I’m pleased to share this guest post by Tara Riggs, a talented writer, blogger and member of my Kindness Junkie community. She shares my belief that acts of kindness can be found in the smallest and most simple of acts. In her post, Tara recounts a sweet act of kindness she recently witnessed, completed by a young boy.
Kindness Comes in All Shapes and Sizes
When you think of kindness do you picture grand actions like purchasing someone else’s groceries for them or do you picture small moments like using polite manners and holding the door for someone? We are conditioned to focus primarily on grand actions, but small moments are just as important. Don’t let kindness be inhibited by the scale of the action or your ability to be generous. Your smile and time, as you hold the door for someone, is just as, if not more important than, any dollars and cents you could spend.
I was at the store when a little boy cut in front of me in line and started jumping up and down trying to meet the cashier’s eyes. He explained that he found a cell phone in the parking lot and his mom always said how expensive they were, so would the cashier please hold onto it so the owner could claim it. That immediately made me smile. The little boy may not have known it, but turning in that cell phone probably saved the owner a lot of hassle ( and money).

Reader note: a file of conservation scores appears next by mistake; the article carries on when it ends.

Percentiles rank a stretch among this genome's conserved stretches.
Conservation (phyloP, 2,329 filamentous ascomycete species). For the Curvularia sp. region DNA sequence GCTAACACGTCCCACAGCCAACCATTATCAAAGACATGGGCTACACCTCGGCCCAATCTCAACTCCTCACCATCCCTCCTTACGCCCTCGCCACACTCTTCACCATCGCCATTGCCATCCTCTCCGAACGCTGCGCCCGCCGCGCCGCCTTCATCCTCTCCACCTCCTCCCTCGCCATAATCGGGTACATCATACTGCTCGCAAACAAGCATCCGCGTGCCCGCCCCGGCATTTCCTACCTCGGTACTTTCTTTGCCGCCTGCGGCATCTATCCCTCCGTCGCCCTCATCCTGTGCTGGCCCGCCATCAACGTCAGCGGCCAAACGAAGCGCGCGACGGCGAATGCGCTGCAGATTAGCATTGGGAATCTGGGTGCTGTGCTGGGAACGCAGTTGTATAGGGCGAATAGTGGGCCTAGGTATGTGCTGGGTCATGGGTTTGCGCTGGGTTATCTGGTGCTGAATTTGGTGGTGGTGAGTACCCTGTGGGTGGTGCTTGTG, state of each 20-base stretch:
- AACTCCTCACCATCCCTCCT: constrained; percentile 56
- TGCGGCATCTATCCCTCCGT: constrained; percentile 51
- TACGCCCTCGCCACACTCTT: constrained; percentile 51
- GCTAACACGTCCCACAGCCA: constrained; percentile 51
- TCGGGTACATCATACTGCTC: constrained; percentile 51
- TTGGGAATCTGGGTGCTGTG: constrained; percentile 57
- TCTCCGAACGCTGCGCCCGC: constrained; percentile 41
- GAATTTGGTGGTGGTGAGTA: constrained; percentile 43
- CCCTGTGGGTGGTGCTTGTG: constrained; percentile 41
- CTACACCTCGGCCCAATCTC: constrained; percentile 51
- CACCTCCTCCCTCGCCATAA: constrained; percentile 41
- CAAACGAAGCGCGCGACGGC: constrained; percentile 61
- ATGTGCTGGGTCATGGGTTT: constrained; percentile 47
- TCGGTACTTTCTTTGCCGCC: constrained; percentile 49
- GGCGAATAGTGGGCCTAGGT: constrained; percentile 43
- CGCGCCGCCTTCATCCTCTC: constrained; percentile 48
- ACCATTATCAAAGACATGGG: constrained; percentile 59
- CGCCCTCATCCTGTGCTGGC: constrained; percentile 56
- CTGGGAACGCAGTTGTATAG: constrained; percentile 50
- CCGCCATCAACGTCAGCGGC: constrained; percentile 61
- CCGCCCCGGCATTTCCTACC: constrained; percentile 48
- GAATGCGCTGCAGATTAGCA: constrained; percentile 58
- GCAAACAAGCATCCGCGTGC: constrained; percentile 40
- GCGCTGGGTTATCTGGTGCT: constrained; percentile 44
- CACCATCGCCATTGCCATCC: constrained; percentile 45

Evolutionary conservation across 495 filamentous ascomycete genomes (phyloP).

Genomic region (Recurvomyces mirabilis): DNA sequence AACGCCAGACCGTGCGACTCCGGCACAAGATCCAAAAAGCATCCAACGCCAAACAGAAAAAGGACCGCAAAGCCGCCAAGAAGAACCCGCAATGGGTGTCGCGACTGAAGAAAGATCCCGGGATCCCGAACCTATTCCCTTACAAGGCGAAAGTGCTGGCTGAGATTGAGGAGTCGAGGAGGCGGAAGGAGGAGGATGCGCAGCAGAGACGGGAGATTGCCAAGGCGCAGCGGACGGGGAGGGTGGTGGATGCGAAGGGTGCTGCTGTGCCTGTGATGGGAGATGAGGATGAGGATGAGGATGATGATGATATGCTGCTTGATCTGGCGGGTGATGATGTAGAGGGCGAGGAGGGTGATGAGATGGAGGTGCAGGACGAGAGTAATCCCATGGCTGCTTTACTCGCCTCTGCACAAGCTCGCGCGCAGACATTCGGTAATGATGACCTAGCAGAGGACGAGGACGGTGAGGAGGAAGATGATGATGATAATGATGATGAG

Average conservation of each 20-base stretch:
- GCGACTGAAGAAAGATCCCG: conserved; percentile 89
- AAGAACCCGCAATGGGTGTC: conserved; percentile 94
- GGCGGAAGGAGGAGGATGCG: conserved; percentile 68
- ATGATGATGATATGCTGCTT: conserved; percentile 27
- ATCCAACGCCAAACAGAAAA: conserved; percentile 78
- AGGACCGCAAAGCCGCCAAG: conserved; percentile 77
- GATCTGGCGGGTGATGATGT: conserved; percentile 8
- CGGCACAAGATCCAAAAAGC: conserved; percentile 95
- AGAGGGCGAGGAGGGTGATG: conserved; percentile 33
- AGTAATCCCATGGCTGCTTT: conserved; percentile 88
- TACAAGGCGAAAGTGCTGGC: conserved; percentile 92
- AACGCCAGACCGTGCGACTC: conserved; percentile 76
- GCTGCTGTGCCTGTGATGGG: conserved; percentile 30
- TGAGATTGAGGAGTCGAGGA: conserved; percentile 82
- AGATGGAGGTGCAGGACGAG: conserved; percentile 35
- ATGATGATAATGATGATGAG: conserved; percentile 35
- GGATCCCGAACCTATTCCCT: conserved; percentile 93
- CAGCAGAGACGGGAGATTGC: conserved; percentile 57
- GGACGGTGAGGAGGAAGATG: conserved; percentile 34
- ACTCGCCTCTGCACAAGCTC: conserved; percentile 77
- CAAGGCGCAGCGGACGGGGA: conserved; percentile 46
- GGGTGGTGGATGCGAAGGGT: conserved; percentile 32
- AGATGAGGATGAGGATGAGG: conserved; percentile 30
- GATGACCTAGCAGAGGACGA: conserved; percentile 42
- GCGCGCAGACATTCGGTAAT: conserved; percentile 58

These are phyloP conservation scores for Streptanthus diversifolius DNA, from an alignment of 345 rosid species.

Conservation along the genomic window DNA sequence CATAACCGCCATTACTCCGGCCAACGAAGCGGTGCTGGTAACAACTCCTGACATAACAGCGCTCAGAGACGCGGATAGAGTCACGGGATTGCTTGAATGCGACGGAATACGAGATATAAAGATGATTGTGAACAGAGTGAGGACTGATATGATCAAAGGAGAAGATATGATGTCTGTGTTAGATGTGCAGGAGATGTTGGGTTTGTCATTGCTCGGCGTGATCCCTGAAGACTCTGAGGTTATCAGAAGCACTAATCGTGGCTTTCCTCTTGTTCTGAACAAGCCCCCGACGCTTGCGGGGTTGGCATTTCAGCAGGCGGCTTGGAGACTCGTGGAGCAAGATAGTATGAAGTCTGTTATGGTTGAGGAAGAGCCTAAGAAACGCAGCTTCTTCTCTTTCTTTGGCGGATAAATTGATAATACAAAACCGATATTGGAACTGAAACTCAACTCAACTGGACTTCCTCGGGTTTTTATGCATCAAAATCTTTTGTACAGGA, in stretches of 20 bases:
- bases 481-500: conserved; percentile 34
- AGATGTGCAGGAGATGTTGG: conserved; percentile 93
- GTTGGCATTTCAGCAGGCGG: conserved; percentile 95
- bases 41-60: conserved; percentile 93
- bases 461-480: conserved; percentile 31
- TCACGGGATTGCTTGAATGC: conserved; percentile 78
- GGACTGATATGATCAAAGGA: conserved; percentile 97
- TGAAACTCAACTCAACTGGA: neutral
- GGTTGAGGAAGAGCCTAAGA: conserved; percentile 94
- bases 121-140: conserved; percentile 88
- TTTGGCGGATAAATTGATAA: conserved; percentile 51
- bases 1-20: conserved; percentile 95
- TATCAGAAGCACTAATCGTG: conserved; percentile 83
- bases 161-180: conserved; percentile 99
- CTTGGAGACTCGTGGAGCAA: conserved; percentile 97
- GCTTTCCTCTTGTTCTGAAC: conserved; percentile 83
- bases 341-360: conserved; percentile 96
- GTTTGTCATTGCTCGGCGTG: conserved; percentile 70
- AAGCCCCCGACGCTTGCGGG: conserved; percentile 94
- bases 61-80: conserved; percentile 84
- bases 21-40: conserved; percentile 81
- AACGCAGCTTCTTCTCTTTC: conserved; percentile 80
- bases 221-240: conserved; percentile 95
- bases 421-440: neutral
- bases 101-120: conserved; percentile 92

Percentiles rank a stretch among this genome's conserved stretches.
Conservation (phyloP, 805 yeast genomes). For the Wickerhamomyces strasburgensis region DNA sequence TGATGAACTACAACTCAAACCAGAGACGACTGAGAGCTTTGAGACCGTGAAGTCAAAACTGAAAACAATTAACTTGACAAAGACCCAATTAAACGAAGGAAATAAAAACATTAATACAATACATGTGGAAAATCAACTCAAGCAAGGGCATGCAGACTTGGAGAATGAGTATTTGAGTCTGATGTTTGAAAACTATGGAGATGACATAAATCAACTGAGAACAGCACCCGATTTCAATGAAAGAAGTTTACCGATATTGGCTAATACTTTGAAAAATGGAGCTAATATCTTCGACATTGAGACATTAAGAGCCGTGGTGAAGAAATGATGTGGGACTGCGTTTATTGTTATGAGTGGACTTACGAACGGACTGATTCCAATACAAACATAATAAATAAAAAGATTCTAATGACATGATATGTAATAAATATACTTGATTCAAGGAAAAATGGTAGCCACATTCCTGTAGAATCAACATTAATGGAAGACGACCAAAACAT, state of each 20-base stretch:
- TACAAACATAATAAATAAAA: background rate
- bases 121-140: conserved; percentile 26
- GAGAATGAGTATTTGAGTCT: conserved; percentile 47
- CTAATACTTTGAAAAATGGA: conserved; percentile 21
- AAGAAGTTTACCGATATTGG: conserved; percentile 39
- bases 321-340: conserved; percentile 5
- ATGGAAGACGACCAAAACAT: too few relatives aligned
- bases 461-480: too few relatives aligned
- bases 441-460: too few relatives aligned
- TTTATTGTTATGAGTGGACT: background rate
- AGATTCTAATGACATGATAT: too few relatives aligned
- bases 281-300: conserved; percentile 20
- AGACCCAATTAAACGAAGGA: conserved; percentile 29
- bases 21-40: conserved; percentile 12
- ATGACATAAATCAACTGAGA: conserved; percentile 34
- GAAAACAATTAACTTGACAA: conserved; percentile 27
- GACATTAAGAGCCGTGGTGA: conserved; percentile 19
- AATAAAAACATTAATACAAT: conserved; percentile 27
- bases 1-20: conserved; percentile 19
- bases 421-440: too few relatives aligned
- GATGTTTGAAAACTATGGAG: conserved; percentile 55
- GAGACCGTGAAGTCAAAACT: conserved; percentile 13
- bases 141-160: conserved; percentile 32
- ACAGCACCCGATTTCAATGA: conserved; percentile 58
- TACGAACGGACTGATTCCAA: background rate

Don’t think your kindness doesn’t matter just because you can’t afford to spend a lot of time volunteering or money on causes. It is small, personal acts of kindness that can have the largest impact. Spending 30 seconds to hold a door, close someone’s open gas cap, or turn in a lost phone or wallet helps plant seeds of kindness everywhere you go. These seeds help make the world a better place. We all need to start somewhere, right?
Help celebrate acts of kindness in all shapes and sizes. If your child does something, praise them. If you notice a coworker or friend being especially helpful or kind to someone, show them that you’ve noticed and are appreciative. Say thank you when someone acts kindly toward you. Once someone is kind to you, pay it forward. Continue to plant seeds of kindness so that someday, everyone will enjoy kindness.
Tara’s bio: Tara Riggs is a social media specialist and communication assistant based out of Asheville, North Carolina. She focuses on graphic design, data analysis, and social media management. She also helps run a small family farm and will be moving to Budapest, Hungary in September to attend graduate school. Follow her on Twitter @tarariggs.